How Rush Limbaugh Found Common Ground With Listeners on the Left

Three years after the death of radio’s greatest of all time, Americans of all stripes are tuning in on the hope that they might hear him again.

AP/Julie Smith, file
Rush Limbaugh on May 14, 2012 at the Missouri Capitol. AP/Julie Smith, file

Rush Limbaugh listeners are mourning the third anniversary of his passing while sending a message to those seeking to fill his shoes: His formula of “combining irreverent humor with the serious discussion of issues” saved the AM band, and it’s hungry for hosts who carry on in that spirit.

On Valentine’s Day, I guest hosted “The Derek Hunter Show” on WFMD-AM in Frederick, Maryland. Since the man I called “Rush” during my 25 years working for the EIB Network so loved the audience and America, I invited his wife, Kathryn Adams Limbaugh, to our former affiliate.

The interview fell a few days before February 17, the date in 2021 that — after the iconic riff of the Pretenders “My City Was Gone” — Mrs. Limbaugh addressed the audience to say that Rush had returned his “talent on loan from God.”

My goal in interviewing Mrs. Limbaugh wasn’t ratings or exposure, but the conversation resulted in both. On “The Official Facebook Page of America’s Real Anchorman” alone, audio of our conversation racked up over one million views in two days.

“I really sincerely feel,” Mrs. Limbaugh said, that the grief over Rush’s passing “is not just mine, it’s ours.” She welcomes hearing from “people who are still thinking of him and still wishing he were here.”  

Mrs. Limbaugh co-authored a book with Rush’s brother, David Limbaugh, “Radio’s Greatest of All Time.” The title echoes the phrase “greatest radio host of all time,” listed under “occupation” on Rush’s death certificate — one last joke meant to amuse fans and tweak foes.

“Everyone who knew Rush or listened to Rush,” Mrs. Limbaugh said, “knew that he was one of them, one of the most giving, generous people you could ever meet. He cared so deeply about everyone around him, whether he knew them or didn’t personally know them.”

It’s a little-covered side of Rush. As a result, many would-be heirs have absorbed an inaccurate view of how he achieved success. They resort to the name-calling and anger that were anathema to him because it’s the caricature created by detractors.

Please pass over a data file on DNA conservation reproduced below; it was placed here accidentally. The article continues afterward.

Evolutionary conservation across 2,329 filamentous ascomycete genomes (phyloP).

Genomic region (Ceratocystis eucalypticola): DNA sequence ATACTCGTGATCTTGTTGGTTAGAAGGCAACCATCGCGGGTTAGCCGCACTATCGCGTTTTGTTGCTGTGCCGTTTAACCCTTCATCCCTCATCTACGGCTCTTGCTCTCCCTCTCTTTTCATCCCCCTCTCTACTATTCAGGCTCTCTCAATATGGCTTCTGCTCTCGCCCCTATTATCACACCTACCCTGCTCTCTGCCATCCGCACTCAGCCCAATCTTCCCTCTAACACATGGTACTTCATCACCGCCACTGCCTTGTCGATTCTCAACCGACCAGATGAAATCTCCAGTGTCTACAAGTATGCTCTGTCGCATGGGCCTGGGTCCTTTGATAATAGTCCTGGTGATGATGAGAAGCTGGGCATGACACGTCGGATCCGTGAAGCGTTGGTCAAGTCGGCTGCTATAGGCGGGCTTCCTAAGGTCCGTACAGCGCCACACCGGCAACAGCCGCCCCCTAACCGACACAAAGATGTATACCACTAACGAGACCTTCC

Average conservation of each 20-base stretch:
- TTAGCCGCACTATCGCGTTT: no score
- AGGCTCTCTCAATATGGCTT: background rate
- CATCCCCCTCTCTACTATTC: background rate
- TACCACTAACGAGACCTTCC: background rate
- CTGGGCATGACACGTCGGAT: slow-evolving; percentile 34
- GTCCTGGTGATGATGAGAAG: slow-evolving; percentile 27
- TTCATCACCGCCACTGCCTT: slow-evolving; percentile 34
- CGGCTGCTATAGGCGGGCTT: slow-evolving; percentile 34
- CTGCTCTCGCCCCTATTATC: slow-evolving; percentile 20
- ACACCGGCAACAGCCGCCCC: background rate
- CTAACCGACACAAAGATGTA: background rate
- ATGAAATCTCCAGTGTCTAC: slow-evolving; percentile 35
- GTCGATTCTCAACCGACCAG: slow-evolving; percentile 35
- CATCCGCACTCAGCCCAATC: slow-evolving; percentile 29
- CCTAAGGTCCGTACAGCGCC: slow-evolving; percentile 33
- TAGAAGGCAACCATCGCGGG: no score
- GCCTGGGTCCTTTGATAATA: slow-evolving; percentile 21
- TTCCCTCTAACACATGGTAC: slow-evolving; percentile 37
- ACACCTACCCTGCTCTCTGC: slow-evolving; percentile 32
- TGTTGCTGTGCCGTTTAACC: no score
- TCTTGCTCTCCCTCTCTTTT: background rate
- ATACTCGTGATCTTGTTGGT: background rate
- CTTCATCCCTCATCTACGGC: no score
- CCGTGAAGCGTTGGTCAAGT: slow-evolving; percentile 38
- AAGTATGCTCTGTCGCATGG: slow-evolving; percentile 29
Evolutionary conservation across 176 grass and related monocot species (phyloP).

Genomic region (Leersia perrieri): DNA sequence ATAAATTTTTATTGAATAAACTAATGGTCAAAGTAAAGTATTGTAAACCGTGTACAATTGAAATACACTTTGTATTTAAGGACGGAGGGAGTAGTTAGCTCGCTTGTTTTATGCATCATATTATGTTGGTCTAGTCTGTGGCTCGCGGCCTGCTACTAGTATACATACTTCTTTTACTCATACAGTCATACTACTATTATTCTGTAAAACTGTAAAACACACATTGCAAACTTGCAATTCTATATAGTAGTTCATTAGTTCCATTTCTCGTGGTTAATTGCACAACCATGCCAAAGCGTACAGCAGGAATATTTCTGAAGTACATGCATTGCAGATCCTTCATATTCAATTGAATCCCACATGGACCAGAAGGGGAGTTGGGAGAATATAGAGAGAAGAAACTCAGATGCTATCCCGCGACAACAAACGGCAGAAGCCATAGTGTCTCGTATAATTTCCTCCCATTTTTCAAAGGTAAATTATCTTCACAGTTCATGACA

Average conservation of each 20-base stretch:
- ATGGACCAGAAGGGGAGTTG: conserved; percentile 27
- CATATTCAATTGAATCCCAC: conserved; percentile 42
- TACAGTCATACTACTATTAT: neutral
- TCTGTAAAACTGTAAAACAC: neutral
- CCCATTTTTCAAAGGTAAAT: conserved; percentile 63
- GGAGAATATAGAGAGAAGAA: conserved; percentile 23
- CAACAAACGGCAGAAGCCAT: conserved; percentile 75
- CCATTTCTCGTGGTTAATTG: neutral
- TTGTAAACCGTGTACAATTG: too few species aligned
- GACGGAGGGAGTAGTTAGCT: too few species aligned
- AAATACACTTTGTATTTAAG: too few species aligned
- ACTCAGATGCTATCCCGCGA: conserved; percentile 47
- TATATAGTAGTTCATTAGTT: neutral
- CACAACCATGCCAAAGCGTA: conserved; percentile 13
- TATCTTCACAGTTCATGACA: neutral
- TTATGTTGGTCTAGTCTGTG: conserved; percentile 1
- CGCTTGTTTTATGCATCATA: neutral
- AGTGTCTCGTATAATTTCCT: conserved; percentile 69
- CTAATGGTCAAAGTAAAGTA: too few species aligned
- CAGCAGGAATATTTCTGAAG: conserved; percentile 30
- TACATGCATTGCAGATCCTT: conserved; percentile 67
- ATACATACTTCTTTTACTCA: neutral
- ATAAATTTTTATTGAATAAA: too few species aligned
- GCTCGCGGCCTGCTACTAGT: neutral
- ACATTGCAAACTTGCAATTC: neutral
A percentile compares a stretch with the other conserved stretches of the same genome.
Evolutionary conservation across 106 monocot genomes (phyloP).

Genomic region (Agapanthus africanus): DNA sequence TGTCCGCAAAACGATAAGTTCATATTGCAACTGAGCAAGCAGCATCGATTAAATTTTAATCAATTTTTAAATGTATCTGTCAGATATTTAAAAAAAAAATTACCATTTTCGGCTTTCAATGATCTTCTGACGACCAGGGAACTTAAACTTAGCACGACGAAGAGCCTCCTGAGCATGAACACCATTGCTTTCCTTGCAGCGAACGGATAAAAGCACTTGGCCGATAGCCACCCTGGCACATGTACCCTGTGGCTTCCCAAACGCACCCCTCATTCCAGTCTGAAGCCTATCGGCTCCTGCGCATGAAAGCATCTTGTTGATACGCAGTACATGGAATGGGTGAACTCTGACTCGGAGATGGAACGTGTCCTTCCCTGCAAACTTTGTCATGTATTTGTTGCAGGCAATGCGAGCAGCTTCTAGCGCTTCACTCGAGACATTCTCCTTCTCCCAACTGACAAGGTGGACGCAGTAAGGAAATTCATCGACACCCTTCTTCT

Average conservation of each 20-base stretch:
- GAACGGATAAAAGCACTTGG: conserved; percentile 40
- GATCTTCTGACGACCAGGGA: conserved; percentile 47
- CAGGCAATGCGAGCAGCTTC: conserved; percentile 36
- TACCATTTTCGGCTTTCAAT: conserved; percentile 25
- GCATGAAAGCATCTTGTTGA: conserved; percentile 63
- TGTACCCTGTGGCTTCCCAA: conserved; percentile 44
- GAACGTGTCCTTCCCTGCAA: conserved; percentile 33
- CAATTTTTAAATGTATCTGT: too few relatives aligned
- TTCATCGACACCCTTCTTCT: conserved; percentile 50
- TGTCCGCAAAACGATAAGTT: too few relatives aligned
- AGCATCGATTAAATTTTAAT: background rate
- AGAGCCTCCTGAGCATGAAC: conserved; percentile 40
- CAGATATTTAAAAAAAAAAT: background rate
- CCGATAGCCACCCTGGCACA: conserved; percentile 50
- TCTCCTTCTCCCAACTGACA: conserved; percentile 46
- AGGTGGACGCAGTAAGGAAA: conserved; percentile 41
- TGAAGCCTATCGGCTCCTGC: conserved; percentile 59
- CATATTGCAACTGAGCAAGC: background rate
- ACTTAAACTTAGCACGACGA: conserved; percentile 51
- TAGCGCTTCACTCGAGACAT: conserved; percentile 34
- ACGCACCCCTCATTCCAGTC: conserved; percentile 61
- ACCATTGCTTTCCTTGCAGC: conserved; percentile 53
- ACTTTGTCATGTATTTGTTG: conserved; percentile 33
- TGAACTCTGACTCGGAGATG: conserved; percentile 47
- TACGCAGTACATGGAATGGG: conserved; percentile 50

I asked Mrs. Limbaugh what she thought of the focus on President Biden’s “bad memory,” described by the special counsel, Robert Hur. “I truly think he would have enough material based on the failed policies under Biden’s administration and the country going off the cliff that I don’t think he would focus too heavily on Biden’s age.”

We discussed Rush finding common ground with people on the left. These included the musician Sir Elton John; the Pretenders’ lead singer, Chrissie Hynde; the actor-dancer, Gregory Hines, and the feminist icon, Camille Paglia.

Embracing these relationships was part of who Rush was. “Rush was for equality of people,” Mrs. Limbaugh said. “He believed in liberty — and certainly any smart person, he respected them and loved to talk to them.” It’s why he put callers who disagreed at the front of the line.

I remarked upon Rush’s diverse staff and how there was never any “political litmus test.” If you shared his “relentless pursuit of excellence,” you got your shot. “If you didn’t agree,” I said, “Rush would just take it as a challenge. He believed in his persuasive ability.” It’s another facet imitators miss.

Philanthropy, public and private, is another overlooked part of Rush’s legacy, one carried on by the Rush and Kathryn Adams Limbaugh Family Foundation. All proceeds from the sale of “Radio’s Greatest of All Time” are donated to the families of fallen military members.

As with those of us in what Rush ribbed as his “highly overrated staff,” there is no political screening for charity. On his 2005 USO visit to Afghanistan, Rush encountered one soldier who asked if Rush wanted to meet him, a Democrat. Rush responded that he was there to honor all who served.

It was inevitable that someone who spoke 15 hours a week for more than 30 years would stumble, but Rush was never too big to apologize. He wasn’t perfect. He was, however, radio’s greatest — so good at what he did that millions keep tuning in hoping to hear him years after he signed off in the spirit of the showman’s mantra: “Always leave them wanting more.”

The New York Sun

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